Roger Casement, kept during his trip to the rubber district in 1910, and the testimony of Caribbean labourers in the region. Although all of these texts purport to be documentary, the chapter will explore how accounts of the Putumayo atrocities often blurred the line between fact and fiction, seeking analogies in literature, including--most notably--Joseph Conrad's Heart of Darkness. Chapter 3 The native body has been fundamental to the western imagination of the Putumayo since the region was first colonised by missionaries in the sixteenth century. Ethnographies and--from the late-nineteenth century on--photographs of the Putumayo's Indigenous communities testify to the desire of outsiders to observe, classify, and render spectacular the racial and cultural Other. This chapter will focus on two parallel cases, separated by some fifty years, whereby the Putumayo native is reduced to `spectacle'. The first is the story of two Bora Indians taken by Roger Casement to London in the summer of 1911 to publicise the plight of the Putumayo rubber workers. This investigation will draw on a variety of materials including diaries, letters, journalism, photographs, and a painting. The second story, drawn from accounts by the Colombian journalist Germбn Castro Caycedo and the French journalist Yves-Guy Bergиs, relates to a family from an `unknown' tribe who were accused of killing a missing man and who were incarcerated and put on public display in the Colombian town La Pedrera in 1969. Chapter 4 Two landmark Colombian novels published in the decade from 1924 to 1934--Josй Eustasio Rivera's La vorбgine and Cйsar Uribe Piedrahita's Toб: narraciones de caucherнas--were set in and around the Putumayo River. Both novels, which describe fictional journeys to the Colombian Amazon in the first decade of the twentieth century, embody a strong geographical drive and were an important source of information for contemporary readers about the notorious Putumayo region. Nevertheless, despite their apparent attempts to map Colombia's geographical periphery, both novels end in the failure of the frontier myth of the Putumayo as a promised land for the Colombian nation. This chapter explores how, far from being models for Colombian colonisation of the nation's borderlands, La vorбgine and Toб present the Putumayo as an indomitably wild region which defies the urban traveller's spatial and aesthetic coordinates and the centralising discourses of the Colombian nation. Chapter 5 In 1932-33 a war between Peru and Colombia was fought along the Putumayo River giving rise to a large body of writing which included not only testimony, but novels, poetry, and a satirical play. This chapter will explore three accounts of the 1933 conflict: 180 dнas en el frente--a testimonial narrative by the Colombian war correspondent Arturo Arango Uribe, the 1986 novel Rнo Putumayo by the Peruvian writer Jaime Vбsquez Iquierdo, and the short testimony of a Colombian soldier native to the Putumayo. Whilst the horrors of the military conflict form the backdrop to all these accounts, a common fascination with place and, in particular, the persistent inclusion of indigenous myths, problematises military themes by suggesting that the environment of the Putumayo is more compelling than the war. Chapter 6 The rituals surrounding the imbibing of indigenous hallucinogens such as yagй or coca is an important feature of many narratives on the Putumayo. As essential parts of shamanistic ritual, the takers of both yagй and coca consistently report (super)natural visions of the Amazon rainforest, including metamorphosis into jaguar form, the glimpsing of aquatic underworlds, and sentient vegetation. This chapter will open with the discussion of an indigenous account of coca, as narrated in the Huitoto language by the Putumayo shaman Hipуlito Candre, before exploring the more recent phenomenon of yagй tourism, which largely began with William Burrough's account of a journey to the Putumayo in search of `kicks' in his epistolary novel, The Yagй Letters.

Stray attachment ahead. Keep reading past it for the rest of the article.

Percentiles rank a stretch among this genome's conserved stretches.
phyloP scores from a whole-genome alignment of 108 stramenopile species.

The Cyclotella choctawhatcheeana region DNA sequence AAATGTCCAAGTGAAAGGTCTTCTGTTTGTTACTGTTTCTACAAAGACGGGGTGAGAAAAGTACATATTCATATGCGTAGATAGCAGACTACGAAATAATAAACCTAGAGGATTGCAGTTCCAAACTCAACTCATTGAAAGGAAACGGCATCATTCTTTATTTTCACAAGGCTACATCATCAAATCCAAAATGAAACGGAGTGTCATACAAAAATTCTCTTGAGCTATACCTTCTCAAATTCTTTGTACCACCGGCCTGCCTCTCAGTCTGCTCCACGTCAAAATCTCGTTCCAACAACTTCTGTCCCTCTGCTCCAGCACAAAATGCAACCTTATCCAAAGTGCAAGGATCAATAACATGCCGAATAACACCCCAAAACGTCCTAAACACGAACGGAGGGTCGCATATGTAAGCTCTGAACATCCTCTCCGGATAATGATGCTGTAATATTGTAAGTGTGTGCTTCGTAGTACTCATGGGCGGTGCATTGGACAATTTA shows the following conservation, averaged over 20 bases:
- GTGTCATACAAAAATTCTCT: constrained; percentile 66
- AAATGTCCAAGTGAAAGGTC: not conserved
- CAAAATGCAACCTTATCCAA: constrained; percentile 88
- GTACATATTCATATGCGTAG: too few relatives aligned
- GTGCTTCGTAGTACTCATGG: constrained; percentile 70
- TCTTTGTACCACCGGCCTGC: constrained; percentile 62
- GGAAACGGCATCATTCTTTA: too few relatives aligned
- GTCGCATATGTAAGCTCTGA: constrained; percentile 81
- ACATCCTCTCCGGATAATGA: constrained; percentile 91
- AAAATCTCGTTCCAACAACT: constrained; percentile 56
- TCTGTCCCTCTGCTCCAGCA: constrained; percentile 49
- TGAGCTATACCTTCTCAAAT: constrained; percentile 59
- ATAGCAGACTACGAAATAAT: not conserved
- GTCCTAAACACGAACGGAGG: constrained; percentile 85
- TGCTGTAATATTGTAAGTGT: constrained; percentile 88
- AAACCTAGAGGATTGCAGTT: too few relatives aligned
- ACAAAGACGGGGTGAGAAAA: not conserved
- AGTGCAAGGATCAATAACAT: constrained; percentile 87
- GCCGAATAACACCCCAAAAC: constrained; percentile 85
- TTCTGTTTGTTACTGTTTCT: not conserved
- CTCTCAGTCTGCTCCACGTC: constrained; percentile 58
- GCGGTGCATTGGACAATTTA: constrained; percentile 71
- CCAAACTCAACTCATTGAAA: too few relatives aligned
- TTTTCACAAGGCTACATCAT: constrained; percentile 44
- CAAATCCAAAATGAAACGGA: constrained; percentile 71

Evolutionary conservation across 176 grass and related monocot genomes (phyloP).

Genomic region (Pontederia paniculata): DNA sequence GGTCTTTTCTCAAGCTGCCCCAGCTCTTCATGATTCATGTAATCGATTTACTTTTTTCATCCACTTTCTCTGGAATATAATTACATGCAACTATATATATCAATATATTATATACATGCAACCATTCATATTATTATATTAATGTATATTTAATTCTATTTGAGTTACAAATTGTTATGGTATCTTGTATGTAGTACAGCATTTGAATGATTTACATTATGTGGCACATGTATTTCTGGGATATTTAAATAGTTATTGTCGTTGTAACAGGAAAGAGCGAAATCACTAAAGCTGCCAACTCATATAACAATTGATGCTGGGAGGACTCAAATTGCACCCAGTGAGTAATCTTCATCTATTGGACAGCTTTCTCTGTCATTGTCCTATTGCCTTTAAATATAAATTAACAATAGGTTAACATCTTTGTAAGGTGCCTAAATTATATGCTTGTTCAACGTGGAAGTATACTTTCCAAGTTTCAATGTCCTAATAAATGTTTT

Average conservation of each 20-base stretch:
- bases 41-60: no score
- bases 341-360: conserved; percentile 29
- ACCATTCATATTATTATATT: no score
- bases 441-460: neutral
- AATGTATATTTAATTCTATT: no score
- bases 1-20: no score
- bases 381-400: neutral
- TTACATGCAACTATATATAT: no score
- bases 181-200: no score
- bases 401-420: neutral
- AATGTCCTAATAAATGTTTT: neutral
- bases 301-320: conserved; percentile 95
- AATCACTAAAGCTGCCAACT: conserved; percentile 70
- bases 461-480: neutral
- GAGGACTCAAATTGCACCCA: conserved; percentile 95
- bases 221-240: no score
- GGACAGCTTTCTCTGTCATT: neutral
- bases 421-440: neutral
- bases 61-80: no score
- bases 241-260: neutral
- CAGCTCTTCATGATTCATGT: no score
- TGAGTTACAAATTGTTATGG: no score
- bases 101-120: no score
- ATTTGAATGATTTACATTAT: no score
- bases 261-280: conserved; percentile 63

Chapter 7 From Roger Casement's notorious `Black Diaries' to recent fiction from the Colombian and Peruvian Amazon, the Putumayo and the urban centres surrounding it have been figured as places of sexual promiscuity and, in particular, of homosexuality. This chapter will revisit Casement's `Black Diaries' by way of William Bryant's Iquitos 1910--a 2003 novel about the journey of the aspiring author Memo Strozzi, who travels to the Putumayo in the footsteps of Casement and attempts to relive many of his erotic encounters. Other erotic fiction to be discussed includes the 2006 collection of short stories Hostal Amor by Cayo Vбsquez, set in the sex-tourism capital of the region, Iquitos. Chapter 8 As we approach the centenary of the atrocities which led to the Putumayo's world-wide notoriety in 1910, the region remains a no-man's land, geographically and culturally isolated from the central administration in Bogotб. The region's present-day reputation as one of the poorest and most dangerous regions of Colombia, and a centre of cocaine production and FARC activity, has led to a wave of journalism and testimony. This chapter will compare the often melodramatic accounts of witnesses of the region's conflict with two recent popular novels, Jay McLarty's Bagman and Sandro Meneses Potosн's El ъltimo guerrero de'Aruwa: misterio en las selvas del Putumayo. Acknowledgements Bibliography Index